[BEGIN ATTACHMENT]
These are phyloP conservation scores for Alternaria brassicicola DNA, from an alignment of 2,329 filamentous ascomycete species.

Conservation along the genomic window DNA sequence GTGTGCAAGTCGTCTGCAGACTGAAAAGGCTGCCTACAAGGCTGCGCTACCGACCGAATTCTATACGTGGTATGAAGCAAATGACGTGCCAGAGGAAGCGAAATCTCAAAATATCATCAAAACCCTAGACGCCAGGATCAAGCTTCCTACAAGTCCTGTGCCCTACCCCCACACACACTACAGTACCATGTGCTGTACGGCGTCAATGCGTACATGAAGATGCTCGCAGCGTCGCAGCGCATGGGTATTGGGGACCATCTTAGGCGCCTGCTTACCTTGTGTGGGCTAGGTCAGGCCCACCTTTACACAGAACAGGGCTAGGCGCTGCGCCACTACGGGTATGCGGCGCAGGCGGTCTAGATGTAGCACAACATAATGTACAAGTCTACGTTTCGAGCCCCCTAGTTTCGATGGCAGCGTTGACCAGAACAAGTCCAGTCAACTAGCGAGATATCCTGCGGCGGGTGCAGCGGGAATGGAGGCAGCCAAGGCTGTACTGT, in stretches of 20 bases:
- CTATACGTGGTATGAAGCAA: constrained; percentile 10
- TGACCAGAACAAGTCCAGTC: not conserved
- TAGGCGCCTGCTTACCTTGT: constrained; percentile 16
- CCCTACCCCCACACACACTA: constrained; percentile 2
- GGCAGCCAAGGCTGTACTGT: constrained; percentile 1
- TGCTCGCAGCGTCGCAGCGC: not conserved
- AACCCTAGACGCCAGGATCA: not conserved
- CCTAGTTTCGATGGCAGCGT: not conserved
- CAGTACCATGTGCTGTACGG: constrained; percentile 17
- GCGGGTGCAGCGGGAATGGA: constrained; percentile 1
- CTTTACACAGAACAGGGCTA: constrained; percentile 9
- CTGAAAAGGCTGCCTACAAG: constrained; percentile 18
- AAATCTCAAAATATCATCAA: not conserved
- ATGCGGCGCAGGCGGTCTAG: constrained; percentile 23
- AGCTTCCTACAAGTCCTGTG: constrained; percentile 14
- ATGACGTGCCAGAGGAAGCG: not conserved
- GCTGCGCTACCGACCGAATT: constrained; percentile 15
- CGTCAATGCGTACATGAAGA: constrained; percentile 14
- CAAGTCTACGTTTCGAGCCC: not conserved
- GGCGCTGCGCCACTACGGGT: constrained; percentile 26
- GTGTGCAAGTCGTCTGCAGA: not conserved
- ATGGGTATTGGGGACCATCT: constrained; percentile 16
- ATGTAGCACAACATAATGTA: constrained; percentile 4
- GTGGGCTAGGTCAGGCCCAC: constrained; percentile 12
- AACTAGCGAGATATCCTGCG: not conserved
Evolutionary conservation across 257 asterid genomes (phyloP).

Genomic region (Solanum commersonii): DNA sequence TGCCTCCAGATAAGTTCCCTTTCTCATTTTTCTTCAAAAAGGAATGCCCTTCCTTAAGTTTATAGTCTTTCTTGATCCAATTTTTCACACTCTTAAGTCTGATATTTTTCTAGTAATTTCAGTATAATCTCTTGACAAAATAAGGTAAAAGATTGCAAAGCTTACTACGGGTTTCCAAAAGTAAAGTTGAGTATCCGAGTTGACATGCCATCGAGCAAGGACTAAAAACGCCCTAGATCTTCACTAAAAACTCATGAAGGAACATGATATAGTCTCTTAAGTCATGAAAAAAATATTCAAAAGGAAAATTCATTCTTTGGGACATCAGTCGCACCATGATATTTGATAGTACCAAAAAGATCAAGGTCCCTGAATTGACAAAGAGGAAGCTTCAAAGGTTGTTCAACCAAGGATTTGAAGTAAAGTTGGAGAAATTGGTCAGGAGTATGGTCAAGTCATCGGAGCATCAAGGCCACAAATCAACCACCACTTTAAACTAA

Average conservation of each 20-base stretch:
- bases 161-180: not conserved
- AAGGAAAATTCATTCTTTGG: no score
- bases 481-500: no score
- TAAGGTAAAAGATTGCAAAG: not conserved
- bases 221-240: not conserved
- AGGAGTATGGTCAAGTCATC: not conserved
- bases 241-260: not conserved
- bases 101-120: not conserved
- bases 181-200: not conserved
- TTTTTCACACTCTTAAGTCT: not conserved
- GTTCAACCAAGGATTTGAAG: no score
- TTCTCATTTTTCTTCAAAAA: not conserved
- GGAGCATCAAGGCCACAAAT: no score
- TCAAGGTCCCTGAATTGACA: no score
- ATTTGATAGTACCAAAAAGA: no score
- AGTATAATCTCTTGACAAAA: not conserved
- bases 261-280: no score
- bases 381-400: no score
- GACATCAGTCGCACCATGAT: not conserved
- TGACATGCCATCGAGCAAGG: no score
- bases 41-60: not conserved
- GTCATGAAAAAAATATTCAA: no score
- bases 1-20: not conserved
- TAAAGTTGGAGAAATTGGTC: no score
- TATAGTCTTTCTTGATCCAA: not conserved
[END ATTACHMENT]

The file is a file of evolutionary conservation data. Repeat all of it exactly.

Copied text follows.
These are phyloP conservation scores for Alternaria brassicicola DNA, from an alignment of 2,329 filamentous ascomycete species.

Conservation along the genomic window DNA sequence GTGTGCAAGTCGTCTGCAGACTGAAAAGGCTGCCTACAAGGCTGCGCTACCGACCGAATTCTATACGTGGTATGAAGCAAATGACGTGCCAGAGGAAGCGAAATCTCAAAATATCATCAAAACCCTAGACGCCAGGATCAAGCTTCCTACAAGTCCTGTGCCCTACCCCCACACACACTACAGTACCATGTGCTGTACGGCGTCAATGCGTACATGAAGATGCTCGCAGCGTCGCAGCGCATGGGTATTGGGGACCATCTTAGGCGCCTGCTTACCTTGTGTGGGCTAGGTCAGGCCCACCTTTACACAGAACAGGGCTAGGCGCTGCGCCACTACGGGTATGCGGCGCAGGCGGTCTAGATGTAGCACAACATAATGTACAAGTCTACGTTTCGAGCCCCCTAGTTTCGATGGCAGCGTTGACCAGAACAAGTCCAGTCAACTAGCGAGATATCCTGCGGCGGGTGCAGCGGGAATGGAGGCAGCCAAGGCTGTACTGT, in stretches of 20 bases:
- CTATACGTGGTATGAAGCAA: constrained; percentile 10
- TGACCAGAACAAGTCCAGTC: not conserved
- TAGGCGCCTGCTTACCTTGT: constrained; percentile 16
- CCCTACCCCCACACACACTA: constrained; percentile 2
- GGCAGCCAAGGCTGTACTGT: constrained; percentile 1
- TGCTCGCAGCGTCGCAGCGC: not conserved
- AACCCTAGACGCCAGGATCA: not conserved
- CCTAGTTTCGATGGCAGCGT: not conserved
- CAGTACCATGTGCTGTACGG: constrained; percentile 17
- GCGGGTGCAGCGGGAATGGA: constrained; percentile 1
- CTTTACACAGAACAGGGCTA: constrained; percentile 9
- CTGAAAAGGCTGCCTACAAG: constrained; percentile 18
- AAATCTCAAAATATCATCAA: not conserved
- ATGCGGCGCAGGCGGTCTAG: constrained; percentile 23
- AGCTTCCTACAAGTCCTGTG: constrained; percentile 14
- ATGACGTGCCAGAGGAAGCG: not conserved
- GCTGCGCTACCGACCGAATT: constrained; percentile 15
- CGTCAATGCGTACATGAAGA: constrained; percentile 14
- CAAGTCTACGTTTCGAGCCC: not conserved
- GGCGCTGCGCCACTACGGGT: constrained; percentile 26
- GTGTGCAAGTCGTCTGCAGA: not conserved
- ATGGGTATTGGGGACCATCT: constrained; percentile 16
- ATGTAGCACAACATAATGTA: constrained; percentile 4
- GTGGGCTAGGTCAGGCCCAC: constrained; percentile 12
- AACTAGCGAGATATCCTGCG: not conserved
Evolutionary conservation across 257 asterid genomes (phyloP).

Genomic region (Solanum commersonii): DNA sequence TGCCTCCAGATAAGTTCCCTTTCTCATTTTTCTTCAAAAAGGAATGCCCTTCCTTAAGTTTATAGTCTTTCTTGATCCAATTTTTCACACTCTTAAGTCTGATATTTTTCTAGTAATTTCAGTATAATCTCTTGACAAAATAAGGTAAAAGATTGCAAAGCTTACTACGGGTTTCCAAAAGTAAAGTTGAGTATCCGAGTTGACATGCCATCGAGCAAGGACTAAAAACGCCCTAGATCTTCACTAAAAACTCATGAAGGAACATGATATAGTCTCTTAAGTCATGAAAAAAATATTCAAAAGGAAAATTCATTCTTTGGGACATCAGTCGCACCATGATATTTGATAGTACCAAAAAGATCAAGGTCCCTGAATTGACAAAGAGGAAGCTTCAAAGGTTGTTCAACCAAGGATTTGAAGTAAAGTTGGAGAAATTGGTCAGGAGTATGGTCAAGTCATCGGAGCATCAAGGCCACAAATCAACCACCACTTTAAACTAA

Average conservation of each 20-base stretch:
- bases 161-180: not conserved
- AAGGAAAATTCATTCTTTGG: no score
- bases 481-500: no score
- TAAGGTAAAAGATTGCAAAG: not conserved
- bases 221-240: not conserved
- AGGAGTATGGTCAAGTCATC: not conserved
- bases 241-260: not conserved
- bases 101-120: not conserved
- bases 181-200: not conserved
- TTTTTCACACTCTTAAGTCT: not conserved
- GTTCAACCAAGGATTTGAAG: no score
- TTCTCATTTTTCTTCAAAAA: not conserved
- GGAGCATCAAGGCCACAAAT: no score
- TCAAGGTCCCTGAATTGACA: no score
- ATTTGATAGTACCAAAAAGA: no score
- AGTATAATCTCTTGACAAAA: not conserved
- bases 261-280: no score
- bases 381-400: no score
- GACATCAGTCGCACCATGAT: not conserved
- TGACATGCCATCGAGCAAGG: no score
- bases 41-60: not conserved
- GTCATGAAAAAAATATTCAA: no score
- bases 1-20: not conserved
- TAAAGTTGGAGAAATTGGTC: no score
- TATAGTCTTTCTTGATCCAA: not conserved